Browse Prior Art Database

Method for Recovering from Runaway Sector Reassignments on Hard Disk Drive

IP.com Disclosure Number: IPCOM000122596D
Original Publication Date: 1991-Dec-01
Included in the Prior Art Database: 2005-Apr-04
Document File: 2 page(s) / 106K

Publishing Venue

IBM

Related People

Forrer Jr, TR: AUTHOR

Abstract

This invention pertains to any Direct Access Storage Device (DASD) that communicates to the host system via an intelligent command level interface of such a type that, when requesting data, the host uses Logical Block Addressing (LBA) that contains no physical information as to where the data is located (i.e., cylinder, head or sector number). When LBA addressing is utilized by the host system, the device can perform defect management transparent to the host. Examples of these types of interfaces are the ANSI SCSI 1 or 2 interfaces or the IPI Level 3 Interface.

This text was extracted from an ASCII text file.
This is the abbreviated version, containing approximately 52% of the total text.

Method for Recovering from Runaway Sector Reassignments on Hard Disk
Drive

      This invention pertains to any Direct Access Storage
Device (DASD) that communicates to the host system via an intelligent
command level interface of such a type that, when requesting data,
the host uses Logical Block Addressing (LBA) that contains no
physical information as to where the data is located (i.e., cylinder,
head or sector number). When LBA addressing is utilized by the host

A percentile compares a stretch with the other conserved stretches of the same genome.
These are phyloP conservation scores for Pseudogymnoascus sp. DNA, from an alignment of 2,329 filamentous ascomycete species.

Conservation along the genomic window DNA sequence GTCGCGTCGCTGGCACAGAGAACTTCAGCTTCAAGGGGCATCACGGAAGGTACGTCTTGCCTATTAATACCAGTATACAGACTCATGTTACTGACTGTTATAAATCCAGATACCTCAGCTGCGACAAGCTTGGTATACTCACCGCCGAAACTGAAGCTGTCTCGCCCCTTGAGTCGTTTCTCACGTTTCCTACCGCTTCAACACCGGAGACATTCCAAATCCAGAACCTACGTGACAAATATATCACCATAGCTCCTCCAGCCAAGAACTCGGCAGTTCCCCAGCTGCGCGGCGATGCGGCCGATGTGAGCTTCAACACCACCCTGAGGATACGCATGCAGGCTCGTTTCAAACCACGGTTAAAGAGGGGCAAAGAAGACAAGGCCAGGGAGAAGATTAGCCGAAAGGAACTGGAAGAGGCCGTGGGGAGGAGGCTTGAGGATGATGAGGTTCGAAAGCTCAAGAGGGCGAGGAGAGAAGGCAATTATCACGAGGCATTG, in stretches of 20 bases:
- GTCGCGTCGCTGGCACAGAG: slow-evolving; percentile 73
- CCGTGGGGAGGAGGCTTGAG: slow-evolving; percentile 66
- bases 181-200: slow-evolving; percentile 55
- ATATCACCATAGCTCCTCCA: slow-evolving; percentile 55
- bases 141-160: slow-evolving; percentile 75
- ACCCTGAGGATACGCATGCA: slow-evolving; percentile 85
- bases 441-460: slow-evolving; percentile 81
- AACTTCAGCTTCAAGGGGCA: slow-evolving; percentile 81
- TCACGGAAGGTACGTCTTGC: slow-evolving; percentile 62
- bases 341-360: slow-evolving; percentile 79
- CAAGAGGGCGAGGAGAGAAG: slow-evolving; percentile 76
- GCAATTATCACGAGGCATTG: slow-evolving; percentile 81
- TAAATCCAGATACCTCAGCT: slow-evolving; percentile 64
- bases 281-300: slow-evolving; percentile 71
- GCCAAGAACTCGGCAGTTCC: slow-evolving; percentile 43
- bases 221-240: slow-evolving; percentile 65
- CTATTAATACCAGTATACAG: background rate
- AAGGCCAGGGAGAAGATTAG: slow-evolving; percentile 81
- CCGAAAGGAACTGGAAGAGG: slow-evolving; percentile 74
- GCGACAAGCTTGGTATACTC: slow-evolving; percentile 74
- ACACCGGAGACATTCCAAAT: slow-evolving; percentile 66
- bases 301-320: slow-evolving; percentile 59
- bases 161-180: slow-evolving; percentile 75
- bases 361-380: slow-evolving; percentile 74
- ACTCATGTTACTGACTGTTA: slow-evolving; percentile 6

system, the device can perform defect management transparent to the
host.  Examples of these types of interfaces are the ANSI SCSI 1 or 2
interfaces or the IPI Level 3 Interface.

      The SCSI interface shall be used to describe the application of
the invention.

      During the use of DASD, disk surface defects are occasionally
encountered during the course of writing and reading data to or from
the media.  Either one of two actions are taken to hide the defect
from the host.  DASD that support the automatic defect reassignment
capability will automatically reassign the defective location (LBA).
For DASD that does not support automatic reassignment, the host
issues the Reassign Block Command and then the DASD reassigns the
LBA.  In both cases, the DASD hides the bad LBA from the system and
puts the physical address of the defect in a grown defect list called
the Glist.

      During the use of the DASD, either external system conditions,
such as excessive shock, vibration, both internal (to the system)
and/or external (surrounding environment), electronic or magnetic
field interference caused by other system component failures, such as
displays or power supplies, can cause the DASD to not be able to read
data.  Also internal DASD component failures can cause data loss.
All of these conditions result in LBA reassignment. Many system's RAS
Strategy, including the RISC System/6000*, offer the customer the
option of repairing the DASD by replacing the drive electronics card.
This repair process is done to help the customer recover their data.
However, in doing this, bad data previously written to the media is
still there.  These bad LBAs will be reassigned as they are
encountered.  If enough LBAs were reassigned, this would ultimately
result in all of the spare LBAs (each DASD has a finite number of
spare LBAs designated for reassignment purposes) being used.  When
this happens the entire drive assembly must be replaced or
reformatted using the options for the Format Command that ignore all
of the defects found during customer use (Glist defects).  That is,
only the defects found during the DASD manufacturing process
(contained on the DASD in what is...